Forewarned that today’s post is a sad one, with not an ounce of humor in it. This week we said our final goodbyes to our little “girl,” Lily Magnolia. Lily was 15 1/2, and we had hoped to have her for several more years. We lost her twin sister, Pansy Gardenia, about two years ago, so I suppose it should not have come as a surprise that Lily would likewise leave us too soon.
This is the fourth time I’ve had to take one of my “girls” to the vet for euthanasia. First was Daisy Hyacinth (age 19 1/2,), then her sister, Tulip Wisteria (age 20 1/2), both of whom had come to Rhode Island with me from New Jersey. (In the space of less than two years, I lost Daisy, my mother and Tulip.) Many years later, it was Pansy Gardenia (age just 13 1/2), Lily Magnolia’s twin, who made that final journey to the vet. For me, these decisions were worse than dealing with my cancer.
I’m reminded of when my father took our elderly Beagle, Cindy, to be euthanized. I think I was in seventh grade at the time. He didn’t tell the family what was happening; he just left quietly with her early one morning and came back without her some hours later.
When he told us about her cancer and what he had done, I was angry. “You didn’t give us the chance to say goodbye to her,” I wailed. Looking back, I realize that he was sparing us the pain of goodbye. I wish I could tell him how grateful I am now for his strength back then, how much I appreciate what he did for us, and for Cindy.
Lily had been more of her father’s little girl, as Pansy “owned” me. But once Pansy was gone, and especially after I retired a year and a half ago and spent so much time at home, Lily became my little girl, too. She would keep me company when I was on either of my computers, on a wool shawl at the back of the desk, or on a pillow on the antique high chair that I set up near me, especially for her.
Lily was the only one of our cats (five in all, with just Luke still with us) who was friendly to strangers. Everyone commented on how pretty she was, and how sweet. Even at her senior age, people said she looked like a kitten. She fancied herself a supervisor of any workmen who had projects in our house, and was especially curious about drop cloths and toolboxes.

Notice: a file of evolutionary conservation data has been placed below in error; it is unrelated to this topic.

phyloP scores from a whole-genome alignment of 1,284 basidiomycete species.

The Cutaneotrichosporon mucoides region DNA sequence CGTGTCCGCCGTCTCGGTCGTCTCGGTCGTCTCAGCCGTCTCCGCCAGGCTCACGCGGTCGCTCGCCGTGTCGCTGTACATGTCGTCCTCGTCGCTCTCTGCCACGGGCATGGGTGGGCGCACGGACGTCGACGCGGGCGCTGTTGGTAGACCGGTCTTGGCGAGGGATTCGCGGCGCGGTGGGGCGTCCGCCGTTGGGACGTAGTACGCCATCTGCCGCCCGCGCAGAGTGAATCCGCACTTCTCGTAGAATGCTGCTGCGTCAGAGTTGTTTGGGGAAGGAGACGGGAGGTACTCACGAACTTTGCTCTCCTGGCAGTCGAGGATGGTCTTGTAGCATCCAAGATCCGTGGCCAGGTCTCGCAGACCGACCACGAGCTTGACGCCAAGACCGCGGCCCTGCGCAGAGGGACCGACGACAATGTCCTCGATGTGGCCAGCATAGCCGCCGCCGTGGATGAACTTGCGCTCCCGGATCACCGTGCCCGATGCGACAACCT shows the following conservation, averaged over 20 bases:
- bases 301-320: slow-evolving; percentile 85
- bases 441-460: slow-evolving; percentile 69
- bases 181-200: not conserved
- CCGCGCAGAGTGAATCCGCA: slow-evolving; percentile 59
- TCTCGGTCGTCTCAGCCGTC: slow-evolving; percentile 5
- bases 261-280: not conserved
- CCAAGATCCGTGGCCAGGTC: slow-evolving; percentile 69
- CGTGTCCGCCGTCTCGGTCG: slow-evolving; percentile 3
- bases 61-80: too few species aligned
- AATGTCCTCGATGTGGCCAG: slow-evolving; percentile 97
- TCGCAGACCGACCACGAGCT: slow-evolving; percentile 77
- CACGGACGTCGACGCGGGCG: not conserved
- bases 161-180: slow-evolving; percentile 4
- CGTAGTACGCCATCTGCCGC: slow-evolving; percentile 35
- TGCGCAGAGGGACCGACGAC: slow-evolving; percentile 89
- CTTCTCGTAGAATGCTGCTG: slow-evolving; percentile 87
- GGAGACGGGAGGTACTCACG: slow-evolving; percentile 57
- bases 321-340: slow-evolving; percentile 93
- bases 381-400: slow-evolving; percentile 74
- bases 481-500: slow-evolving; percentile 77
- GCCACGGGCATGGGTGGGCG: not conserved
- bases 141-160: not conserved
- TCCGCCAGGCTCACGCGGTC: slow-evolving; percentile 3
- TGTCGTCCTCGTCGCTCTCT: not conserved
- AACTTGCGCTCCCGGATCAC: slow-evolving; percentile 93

About two or three weeks ago, Lily started to have trouble with her back legs. After various examinations, tests, procedures and medications, the vet ruled out anything that was easily treatable. We’ll never know for certain what took her from us, but the most likely answer was either spinal lymphoma or a saddle thrombus (blood clot that blocked the flow to her legs).
We had put Daisy and Tulip through treatments that didn’t really give them quality time in the extra months we had with them. We decided long ago that we wouldn’t subject Pansy, Lily and Luke to extreme measures just to give us more time to have the courage to make a decision that was inevitable. X-rays and blood work we’d do for certain; but no chemotherapy; no hospitalizations; no surgeries.
We made Lily as comfortable as possible for the two weeks when we went through several tests and tried various medications, and I struggled to get the strength to make the decision I knew had to be made. For a few days, we had some hope that she might rally enough to be with us for a few more months, or even just a few more weeks. By Monday night, it was clear that was not to be.
I spent Tuesday morning saying my final goodbyes and we took her in that afternoon to send her to the Rainbow Bridge, where I know that Pansy was waiting for her.
Luke seems confused about what has happened to his remaining sister. I know he’ll provide some comfort to me. He’s his mommy’s boy and often sleeps near me. But he’s never been interested in what I do all day long in my office. It’s ironic that the cat we rescued from a neighbor that had left him to fend for himself outdoors would live longer than his mostly-indoor sisters of his same age. I’m grateful to have him, but he is not Lily Magnolia.
There was only one Lily. There will ever be only one Lily.
Kisses to you, my beautiful girl. I miss you. I love you. I’m sorry I could not save you.